Nozhat al-majāles is a very valuable source for identifying the authors of many quatrains which had been wrongly attributed to major poets or whose authors had not been identified at all. For example, eighty quatrains published in Badiʿ-al-Zamān Foruzānfar’s edition of Rumi’s Divān-e Šams are now proven to belong to other poets, due to their inclusion in this anthology. The same is true about nine quatrains attributed to Hafez in some old manuscripts of his divān.
Another significant merit of Nozhat al-majāles is that it contains the quatrains of a number of poets whose collected works are no longer extant. For instance, the thirty-three quatrains by Khayyam and the sixty quatrains by Mahasti found in this anthology are among the oldest and most reliable collections of their works. Nozhat al-majāles also comprises many quatrains by such scholars and mystics as Avicenna, Aḥmad Ḡazāli, Majd-al-Din Baḡdādi, and Aḥmad-e Jām, who had never been recognized as poets, and such poets and writers as Neẓāmi Ganjavi, Asadi Ṭusi, Faḵr-al-Din Asʿad Gorgāni, and ʿOnṣor-al-Maʿāli Kaykāvus, who had been known only by their major works and hardly any poems had been ascribed to them; as well as quatrains by a number of rulers and statesmen, including the Saljuk sultan Ṭoḡrol, Atsïz Ḵʷārazmšāh, Fariborz Šarvānšāh, Šams-al-Din Moḥammad Jovayni, Malek Zawzan, Solaymānšāh of Iva, Amir Kāmyār, and ʿAlāʾ-al-Din Kabud-jāma.
The most significant merit of Nozhat al-majāles, as regards the history of Persian literature, is that it embraces the works of some 115 poets from the northwestern Iran (Arrān, Šarvān, Azerbaijan; including 24 poets from Ganja alone), where, due to the change of language, the heritage of Persian literature in that region has almost entirely vanished. The fact that numerous quatrains of some poets (e.g. Amir Šams-al-Din Asʿad of Ganja, ʿAziz Šarvāni, Šams Sojāsi, Amir Najib-al-Din ʿOmar of Ganja, Badr Teflisi, Kamāl Marāḡi, Šaraf Ṣāleḥ Baylaqāni, Borhān Ganjaʾi, Elyās Ganjaʾi, Baḵtiār Šarvāni) are mentioned together like a series tends to suggest the author was in possession of their collected works. Nozhat al-mājales is thus a mirror of the social conditions at the time, reflecting the full spread of Persian language and the culture of Iran throughout that region, clearly evidenced by the common use of spoken idioms in poems as well as the professions of the some of the poets (see below). The influence of the northwestern Pahlavi language, for example, which had been the spoken dialect of the region, is clearly observed in the poems contained in this anthology.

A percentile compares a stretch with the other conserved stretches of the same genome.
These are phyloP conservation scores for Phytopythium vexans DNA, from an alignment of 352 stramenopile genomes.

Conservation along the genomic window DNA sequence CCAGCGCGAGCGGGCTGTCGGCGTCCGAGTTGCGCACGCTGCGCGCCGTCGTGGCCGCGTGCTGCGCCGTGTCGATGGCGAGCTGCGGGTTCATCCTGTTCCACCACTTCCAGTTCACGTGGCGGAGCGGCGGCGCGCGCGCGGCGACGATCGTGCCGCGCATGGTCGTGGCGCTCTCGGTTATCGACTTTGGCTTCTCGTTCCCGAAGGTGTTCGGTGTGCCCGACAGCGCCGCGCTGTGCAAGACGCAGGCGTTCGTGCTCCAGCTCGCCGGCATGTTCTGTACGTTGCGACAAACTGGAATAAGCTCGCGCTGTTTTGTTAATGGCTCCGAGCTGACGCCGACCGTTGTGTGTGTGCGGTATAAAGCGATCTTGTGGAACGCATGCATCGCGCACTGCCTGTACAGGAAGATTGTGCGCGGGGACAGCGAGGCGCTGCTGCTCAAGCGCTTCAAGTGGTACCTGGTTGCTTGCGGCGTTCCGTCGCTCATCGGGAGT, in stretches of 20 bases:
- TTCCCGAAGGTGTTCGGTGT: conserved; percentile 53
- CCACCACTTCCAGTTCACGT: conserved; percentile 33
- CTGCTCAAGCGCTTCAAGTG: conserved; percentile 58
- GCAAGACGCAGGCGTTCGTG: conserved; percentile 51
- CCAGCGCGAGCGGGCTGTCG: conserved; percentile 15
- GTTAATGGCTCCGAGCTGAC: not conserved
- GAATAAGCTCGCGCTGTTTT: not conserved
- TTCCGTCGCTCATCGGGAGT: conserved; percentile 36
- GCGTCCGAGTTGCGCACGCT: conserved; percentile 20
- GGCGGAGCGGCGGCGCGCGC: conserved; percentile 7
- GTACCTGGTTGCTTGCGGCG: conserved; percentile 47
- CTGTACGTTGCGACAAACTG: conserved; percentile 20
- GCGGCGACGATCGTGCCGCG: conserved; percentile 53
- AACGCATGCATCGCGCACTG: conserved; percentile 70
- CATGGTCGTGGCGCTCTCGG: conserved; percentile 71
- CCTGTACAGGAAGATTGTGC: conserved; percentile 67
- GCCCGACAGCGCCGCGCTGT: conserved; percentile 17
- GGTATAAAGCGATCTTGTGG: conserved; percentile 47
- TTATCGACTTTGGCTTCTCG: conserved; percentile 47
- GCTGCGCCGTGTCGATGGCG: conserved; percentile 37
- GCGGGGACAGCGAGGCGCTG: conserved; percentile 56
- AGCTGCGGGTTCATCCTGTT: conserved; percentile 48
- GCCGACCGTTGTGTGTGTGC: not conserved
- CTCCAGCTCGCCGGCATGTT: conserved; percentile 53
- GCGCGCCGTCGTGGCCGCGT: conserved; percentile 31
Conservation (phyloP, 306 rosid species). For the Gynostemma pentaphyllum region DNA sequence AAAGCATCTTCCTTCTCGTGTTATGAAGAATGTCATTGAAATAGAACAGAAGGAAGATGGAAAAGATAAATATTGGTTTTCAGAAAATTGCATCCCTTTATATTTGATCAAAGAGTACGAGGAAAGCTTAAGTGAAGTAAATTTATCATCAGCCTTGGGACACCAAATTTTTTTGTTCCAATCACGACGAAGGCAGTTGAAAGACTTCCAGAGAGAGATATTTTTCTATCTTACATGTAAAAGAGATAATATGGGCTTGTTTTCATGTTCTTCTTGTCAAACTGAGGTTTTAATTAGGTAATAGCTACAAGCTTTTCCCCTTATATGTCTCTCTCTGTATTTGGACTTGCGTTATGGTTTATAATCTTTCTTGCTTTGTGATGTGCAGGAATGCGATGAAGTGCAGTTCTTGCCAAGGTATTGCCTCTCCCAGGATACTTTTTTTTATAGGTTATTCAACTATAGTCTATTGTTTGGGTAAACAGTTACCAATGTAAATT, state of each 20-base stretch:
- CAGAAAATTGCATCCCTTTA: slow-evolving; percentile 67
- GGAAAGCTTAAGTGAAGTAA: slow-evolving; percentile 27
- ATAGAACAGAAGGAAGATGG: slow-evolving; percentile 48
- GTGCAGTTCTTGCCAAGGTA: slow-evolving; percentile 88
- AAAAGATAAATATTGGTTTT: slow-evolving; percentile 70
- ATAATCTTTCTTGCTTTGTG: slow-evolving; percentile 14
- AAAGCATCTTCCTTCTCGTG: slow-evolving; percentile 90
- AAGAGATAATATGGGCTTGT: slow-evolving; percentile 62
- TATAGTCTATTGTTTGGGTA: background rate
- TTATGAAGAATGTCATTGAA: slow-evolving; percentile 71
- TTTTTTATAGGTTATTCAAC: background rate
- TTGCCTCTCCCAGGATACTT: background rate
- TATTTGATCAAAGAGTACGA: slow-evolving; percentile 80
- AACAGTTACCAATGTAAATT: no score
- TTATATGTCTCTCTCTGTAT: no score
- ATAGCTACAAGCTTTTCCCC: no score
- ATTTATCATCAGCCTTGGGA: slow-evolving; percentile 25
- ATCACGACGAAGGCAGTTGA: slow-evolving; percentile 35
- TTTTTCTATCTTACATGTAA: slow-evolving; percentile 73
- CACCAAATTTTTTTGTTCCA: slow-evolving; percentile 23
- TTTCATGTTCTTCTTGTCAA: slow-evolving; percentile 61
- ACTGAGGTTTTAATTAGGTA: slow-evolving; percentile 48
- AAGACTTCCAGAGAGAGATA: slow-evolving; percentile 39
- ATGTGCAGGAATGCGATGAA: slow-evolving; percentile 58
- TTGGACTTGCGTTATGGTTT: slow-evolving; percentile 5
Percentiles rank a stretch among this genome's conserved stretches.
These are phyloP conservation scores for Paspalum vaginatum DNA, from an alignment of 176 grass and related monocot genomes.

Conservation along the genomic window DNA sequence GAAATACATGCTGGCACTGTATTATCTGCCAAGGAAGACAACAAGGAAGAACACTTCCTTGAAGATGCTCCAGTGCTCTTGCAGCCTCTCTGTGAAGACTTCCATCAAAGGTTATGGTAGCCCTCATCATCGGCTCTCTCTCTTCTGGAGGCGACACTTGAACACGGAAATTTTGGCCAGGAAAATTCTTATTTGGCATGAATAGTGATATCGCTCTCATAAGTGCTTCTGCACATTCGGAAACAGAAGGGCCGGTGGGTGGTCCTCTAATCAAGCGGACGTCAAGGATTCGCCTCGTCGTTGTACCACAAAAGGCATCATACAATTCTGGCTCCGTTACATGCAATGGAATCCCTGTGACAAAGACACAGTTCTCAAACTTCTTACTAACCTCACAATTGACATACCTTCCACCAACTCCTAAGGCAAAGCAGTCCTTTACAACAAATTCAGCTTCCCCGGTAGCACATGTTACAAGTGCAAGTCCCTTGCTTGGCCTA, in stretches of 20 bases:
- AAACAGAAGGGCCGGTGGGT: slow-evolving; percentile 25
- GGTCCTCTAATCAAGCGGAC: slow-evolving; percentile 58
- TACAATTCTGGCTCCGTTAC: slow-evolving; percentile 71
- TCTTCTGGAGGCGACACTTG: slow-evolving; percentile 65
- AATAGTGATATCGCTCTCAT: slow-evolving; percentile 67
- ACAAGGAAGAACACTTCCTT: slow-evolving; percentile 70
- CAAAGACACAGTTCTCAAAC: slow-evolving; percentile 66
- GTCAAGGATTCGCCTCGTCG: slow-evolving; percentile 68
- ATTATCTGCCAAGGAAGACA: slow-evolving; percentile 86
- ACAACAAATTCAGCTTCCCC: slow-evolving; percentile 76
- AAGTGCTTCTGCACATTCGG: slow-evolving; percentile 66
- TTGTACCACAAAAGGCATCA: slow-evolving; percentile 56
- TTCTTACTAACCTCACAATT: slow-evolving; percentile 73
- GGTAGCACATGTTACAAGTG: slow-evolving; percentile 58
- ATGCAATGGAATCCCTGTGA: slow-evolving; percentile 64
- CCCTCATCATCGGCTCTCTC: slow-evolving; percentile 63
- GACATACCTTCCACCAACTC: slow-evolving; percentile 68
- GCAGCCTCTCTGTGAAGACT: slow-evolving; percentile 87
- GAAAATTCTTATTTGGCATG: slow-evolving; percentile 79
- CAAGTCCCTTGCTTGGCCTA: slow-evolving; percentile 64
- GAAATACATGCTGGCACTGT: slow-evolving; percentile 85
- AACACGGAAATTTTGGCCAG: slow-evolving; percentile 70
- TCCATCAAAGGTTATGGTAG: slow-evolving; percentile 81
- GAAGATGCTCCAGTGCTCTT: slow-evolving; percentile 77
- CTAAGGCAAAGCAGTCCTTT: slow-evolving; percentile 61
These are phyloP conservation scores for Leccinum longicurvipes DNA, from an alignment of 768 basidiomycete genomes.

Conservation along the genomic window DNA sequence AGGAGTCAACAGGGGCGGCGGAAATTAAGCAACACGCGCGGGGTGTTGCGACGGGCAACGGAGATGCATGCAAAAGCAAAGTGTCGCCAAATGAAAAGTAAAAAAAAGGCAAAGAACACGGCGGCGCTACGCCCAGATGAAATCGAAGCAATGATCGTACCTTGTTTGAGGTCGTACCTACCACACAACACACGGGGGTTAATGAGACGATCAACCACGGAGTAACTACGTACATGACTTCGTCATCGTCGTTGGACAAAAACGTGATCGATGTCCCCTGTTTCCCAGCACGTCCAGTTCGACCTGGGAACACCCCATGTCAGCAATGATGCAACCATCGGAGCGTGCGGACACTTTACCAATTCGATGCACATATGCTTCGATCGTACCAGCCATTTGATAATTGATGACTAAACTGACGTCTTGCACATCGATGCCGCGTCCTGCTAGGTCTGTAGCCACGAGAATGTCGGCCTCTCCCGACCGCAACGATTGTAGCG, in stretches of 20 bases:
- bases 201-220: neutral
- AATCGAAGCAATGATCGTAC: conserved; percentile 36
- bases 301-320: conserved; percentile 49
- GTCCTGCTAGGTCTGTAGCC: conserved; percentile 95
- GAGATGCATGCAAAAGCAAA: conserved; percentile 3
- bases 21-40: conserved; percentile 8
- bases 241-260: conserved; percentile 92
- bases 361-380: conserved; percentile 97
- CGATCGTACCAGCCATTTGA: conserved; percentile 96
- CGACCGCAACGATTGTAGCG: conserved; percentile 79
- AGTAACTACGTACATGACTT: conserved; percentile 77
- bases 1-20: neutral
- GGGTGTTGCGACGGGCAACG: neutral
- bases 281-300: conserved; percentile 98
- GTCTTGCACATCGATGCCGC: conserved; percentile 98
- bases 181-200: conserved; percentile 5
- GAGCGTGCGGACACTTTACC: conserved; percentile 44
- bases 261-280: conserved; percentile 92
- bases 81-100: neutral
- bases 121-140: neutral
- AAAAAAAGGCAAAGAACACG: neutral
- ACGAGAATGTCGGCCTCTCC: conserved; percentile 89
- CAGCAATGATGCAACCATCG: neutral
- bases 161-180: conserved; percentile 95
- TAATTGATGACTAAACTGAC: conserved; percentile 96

It is noteworthy, however, that in the period under discussion, the Caucasus region was entertaining a unique mixture of ethnic cultures. Ḵāqāni’s mother was a Nestorian Christian, Mojir Baylqāni’s mother was an Armenian, and Neẓāmi’s mother was a Kurd. Their works reflect the cultural and linguistic diversity of the region. Ḥobayš b. Ebrāhim Teflisi paraded his knowledge of different languages by mentioning the name of the drugs in his medical dictionary, Taqwim al-adwia in several languages, including Persian, Arabic, Syriac, and Byzantine Greek. This blending of cultures certainly left its mark on the works of the poets of the region, resulting in the creation of a large number of new concepts and terms, the examples of which can be noticed in the poems of Ḵāqāni and Neẓāmi, as well as in dictionaries.
In contrast to poets from other parts of Persia, who mostly belonged to higher echelons of society such as scholars, bureaucrats, and secretaries, a good number of poets in the northwestern areas rose from among the common people with working class backgrounds, and they frequently used colloquial expressions in their poetry. They are referred to as water carrier (saqqāʾ), sparrow dealer (ʿoṣfori), saddler (sarrāj), bodyguard (jāndār), oculist (kaḥḥāl), blanket maker (leḥāfi), etc., which illustrates the overall use of Persian in that region. Chapter eleven of the anthology contains interesting details about the everyday life of the common people, their clothing, the cosmetics used by women, the games people played and their usual recreational practices such as pigeon fancying (kabutar-bāzi; p. 444), even-or-odd game (ṭaq yā joft bāzi; p. 446), exercising with a sledgehammer (potk zadan; p. 443), and archery (tir-andāzi; p. 444). There are also descriptions of the various kinds of musical instruments such as daf (tambourine; see DAF